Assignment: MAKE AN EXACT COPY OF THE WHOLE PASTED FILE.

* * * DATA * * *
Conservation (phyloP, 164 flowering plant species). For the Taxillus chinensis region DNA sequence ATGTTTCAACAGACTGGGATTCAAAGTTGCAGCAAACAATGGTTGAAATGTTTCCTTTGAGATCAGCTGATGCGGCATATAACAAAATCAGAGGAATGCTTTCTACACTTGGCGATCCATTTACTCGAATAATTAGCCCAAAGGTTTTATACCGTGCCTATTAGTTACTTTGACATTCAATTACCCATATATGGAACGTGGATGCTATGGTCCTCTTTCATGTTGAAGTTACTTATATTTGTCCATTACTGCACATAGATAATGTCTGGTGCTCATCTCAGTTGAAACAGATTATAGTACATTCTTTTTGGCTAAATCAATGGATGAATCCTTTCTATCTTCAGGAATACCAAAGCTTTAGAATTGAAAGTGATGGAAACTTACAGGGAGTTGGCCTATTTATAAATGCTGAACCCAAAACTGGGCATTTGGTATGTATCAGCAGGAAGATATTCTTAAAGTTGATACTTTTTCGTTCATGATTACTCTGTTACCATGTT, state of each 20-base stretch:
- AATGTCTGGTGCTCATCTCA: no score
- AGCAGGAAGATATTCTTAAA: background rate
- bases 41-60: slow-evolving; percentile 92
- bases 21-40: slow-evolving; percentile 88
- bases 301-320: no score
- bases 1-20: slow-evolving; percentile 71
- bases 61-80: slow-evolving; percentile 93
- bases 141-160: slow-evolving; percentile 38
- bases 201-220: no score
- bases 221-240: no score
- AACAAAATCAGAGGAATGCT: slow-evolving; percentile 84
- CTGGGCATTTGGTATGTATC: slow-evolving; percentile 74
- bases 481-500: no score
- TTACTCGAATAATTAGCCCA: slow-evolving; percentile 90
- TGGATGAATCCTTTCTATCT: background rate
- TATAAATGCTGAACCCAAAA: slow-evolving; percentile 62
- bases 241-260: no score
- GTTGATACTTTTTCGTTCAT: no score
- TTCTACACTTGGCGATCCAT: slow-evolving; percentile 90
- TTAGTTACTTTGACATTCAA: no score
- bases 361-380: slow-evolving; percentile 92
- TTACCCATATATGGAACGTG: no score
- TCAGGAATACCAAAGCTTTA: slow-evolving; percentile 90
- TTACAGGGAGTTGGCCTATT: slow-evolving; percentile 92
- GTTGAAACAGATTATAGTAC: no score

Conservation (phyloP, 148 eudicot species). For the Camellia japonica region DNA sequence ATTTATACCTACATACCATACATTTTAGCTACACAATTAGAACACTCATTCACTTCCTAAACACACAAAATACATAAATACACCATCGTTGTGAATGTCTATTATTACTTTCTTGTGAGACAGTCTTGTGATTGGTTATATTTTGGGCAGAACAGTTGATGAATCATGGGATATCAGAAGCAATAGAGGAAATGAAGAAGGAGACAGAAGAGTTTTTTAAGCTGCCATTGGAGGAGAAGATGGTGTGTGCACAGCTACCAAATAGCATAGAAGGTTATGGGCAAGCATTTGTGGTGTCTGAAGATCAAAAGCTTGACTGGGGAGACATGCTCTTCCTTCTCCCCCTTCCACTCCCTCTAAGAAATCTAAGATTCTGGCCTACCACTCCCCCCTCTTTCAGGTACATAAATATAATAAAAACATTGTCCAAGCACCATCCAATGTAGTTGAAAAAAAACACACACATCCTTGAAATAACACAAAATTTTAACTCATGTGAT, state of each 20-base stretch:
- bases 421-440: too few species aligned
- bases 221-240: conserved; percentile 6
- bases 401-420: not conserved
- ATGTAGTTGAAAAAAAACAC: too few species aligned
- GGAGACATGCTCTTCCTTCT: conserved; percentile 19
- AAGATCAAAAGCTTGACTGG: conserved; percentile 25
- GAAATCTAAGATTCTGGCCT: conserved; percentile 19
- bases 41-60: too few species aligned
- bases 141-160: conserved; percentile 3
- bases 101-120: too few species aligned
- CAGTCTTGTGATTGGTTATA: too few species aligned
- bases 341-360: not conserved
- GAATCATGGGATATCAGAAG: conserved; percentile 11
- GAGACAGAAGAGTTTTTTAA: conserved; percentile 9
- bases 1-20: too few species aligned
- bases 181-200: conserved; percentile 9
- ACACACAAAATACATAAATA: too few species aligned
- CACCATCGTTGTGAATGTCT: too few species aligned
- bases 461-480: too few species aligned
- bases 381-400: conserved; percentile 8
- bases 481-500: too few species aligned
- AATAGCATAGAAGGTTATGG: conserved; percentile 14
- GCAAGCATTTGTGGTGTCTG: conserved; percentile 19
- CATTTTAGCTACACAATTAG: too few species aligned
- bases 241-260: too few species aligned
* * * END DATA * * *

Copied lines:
Conservation (phyloP, 164 flowering plant species). For the Taxillus chinensis region DNA sequence ATGTTTCAACAGACTGGGATTCAAAGTTGCAGCAAACAATGGTTGAAATGTTTCCTTTGAGATCAGCTGATGCGGCATATAACAAAATCAGAGGAATGCTTTCTACACTTGGCGATCCATTTACTCGAATAATTAGCCCAAAGGTTTTATACCGTGCCTATTAGTTACTTTGACATTCAATTACCCATATATGGAACGTGGATGCTATGGTCCTCTTTCATGTTGAAGTTACTTATATTTGTCCATTACTGCACATAGATAATGTCTGGTGCTCATCTCAGTTGAAACAGATTATAGTACATTCTTTTTGGCTAAATCAATGGATGAATCCTTTCTATCTTCAGGAATACCAAAGCTTTAGAATTGAAAGTGATGGAAACTTACAGGGAGTTGGCCTATTTATAAATGCTGAACCCAAAACTGGGCATTTGGTATGTATCAGCAGGAAGATATTCTTAAAGTTGATACTTTTTCGTTCATGATTACTCTGTTACCATGTT, state of each 20-base stretch:
- AATGTCTGGTGCTCATCTCA: no score
- AGCAGGAAGATATTCTTAAA: background rate
- bases 41-60: slow-evolving; percentile 92
- bases 21-40: slow-evolving; percentile 88
- bases 301-320: no score
- bases 1-20: slow-evolving; percentile 71
- bases 61-80: slow-evolving; percentile 93
- bases 141-160: slow-evolving; percentile 38
- bases 201-220: no score
- bases 221-240: no score
- AACAAAATCAGAGGAATGCT: slow-evolving; percentile 84
- CTGGGCATTTGGTATGTATC: slow-evolving; percentile 74
- bases 481-500: no score
- TTACTCGAATAATTAGCCCA: slow-evolving; percentile 90
- TGGATGAATCCTTTCTATCT: background rate
- TATAAATGCTGAACCCAAAA: slow-evolving; percentile 62
- bases 241-260: no score
- GTTGATACTTTTTCGTTCAT: no score
- TTCTACACTTGGCGATCCAT: slow-evolving; percentile 90
- TTAGTTACTTTGACATTCAA: no score
- bases 361-380: slow-evolving; percentile 92
- TTACCCATATATGGAACGTG: no score
- TCAGGAATACCAAAGCTTTA: slow-evolving; percentile 90
- TTACAGGGAGTTGGCCTATT: slow-evolving; percentile 92
- GTTGAAACAGATTATAGTAC: no score

Conservation (phyloP, 148 eudicot species). For the Camellia japonica region DNA sequence ATTTATACCTACATACCATACATTTTAGCTACACAATTAGAACACTCATTCACTTCCTAAACACACAAAATACATAAATACACCATCGTTGTGAATGTCTATTATTACTTTCTTGTGAGACAGTCTTGTGATTGGTTATATTTTGGGCAGAACAGTTGATGAATCATGGGATATCAGAAGCAATAGAGGAAATGAAGAAGGAGACAGAAGAGTTTTTTAAGCTGCCATTGGAGGAGAAGATGGTGTGTGCACAGCTACCAAATAGCATAGAAGGTTATGGGCAAGCATTTGTGGTGTCTGAAGATCAAAAGCTTGACTGGGGAGACATGCTCTTCCTTCTCCCCCTTCCACTCCCTCTAAGAAATCTAAGATTCTGGCCTACCACTCCCCCCTCTTTCAGGTACATAAATATAATAAAAACATTGTCCAAGCACCATCCAATGTAGTTGAAAAAAAACACACACATCCTTGAAATAACACAAAATTTTAACTCATGTGAT, state of each 20-base stretch:
- bases 421-440: too few species aligned
- bases 221-240: conserved; percentile 6
- bases 401-420: not conserved
- ATGTAGTTGAAAAAAAACAC: too few species aligned
- GGAGACATGCTCTTCCTTCT: conserved; percentile 19
- AAGATCAAAAGCTTGACTGG: conserved; percentile 25
- GAAATCTAAGATTCTGGCCT: conserved; percentile 19
- bases 41-60: too few species aligned
- bases 141-160: conserved; percentile 3
- bases 101-120: too few species aligned
- CAGTCTTGTGATTGGTTATA: too few species aligned
- bases 341-360: not conserved
- GAATCATGGGATATCAGAAG: conserved; percentile 11
- GAGACAGAAGAGTTTTTTAA: conserved; percentile 9
- bases 1-20: too few species aligned
- bases 181-200: conserved; percentile 9
- ACACACAAAATACATAAATA: too few species aligned
- CACCATCGTTGTGAATGTCT: too few species aligned
- bases 461-480: too few species aligned
- bases 381-400: conserved; percentile 8
- bases 481-500: too few species aligned
- AATAGCATAGAAGGTTATGG: conserved; percentile 14
- GCAAGCATTTGTGGTGTCTG: conserved; percentile 19
- CATTTTAGCTACACAATTAG: too few species aligned
- bases 241-260: too few species aligned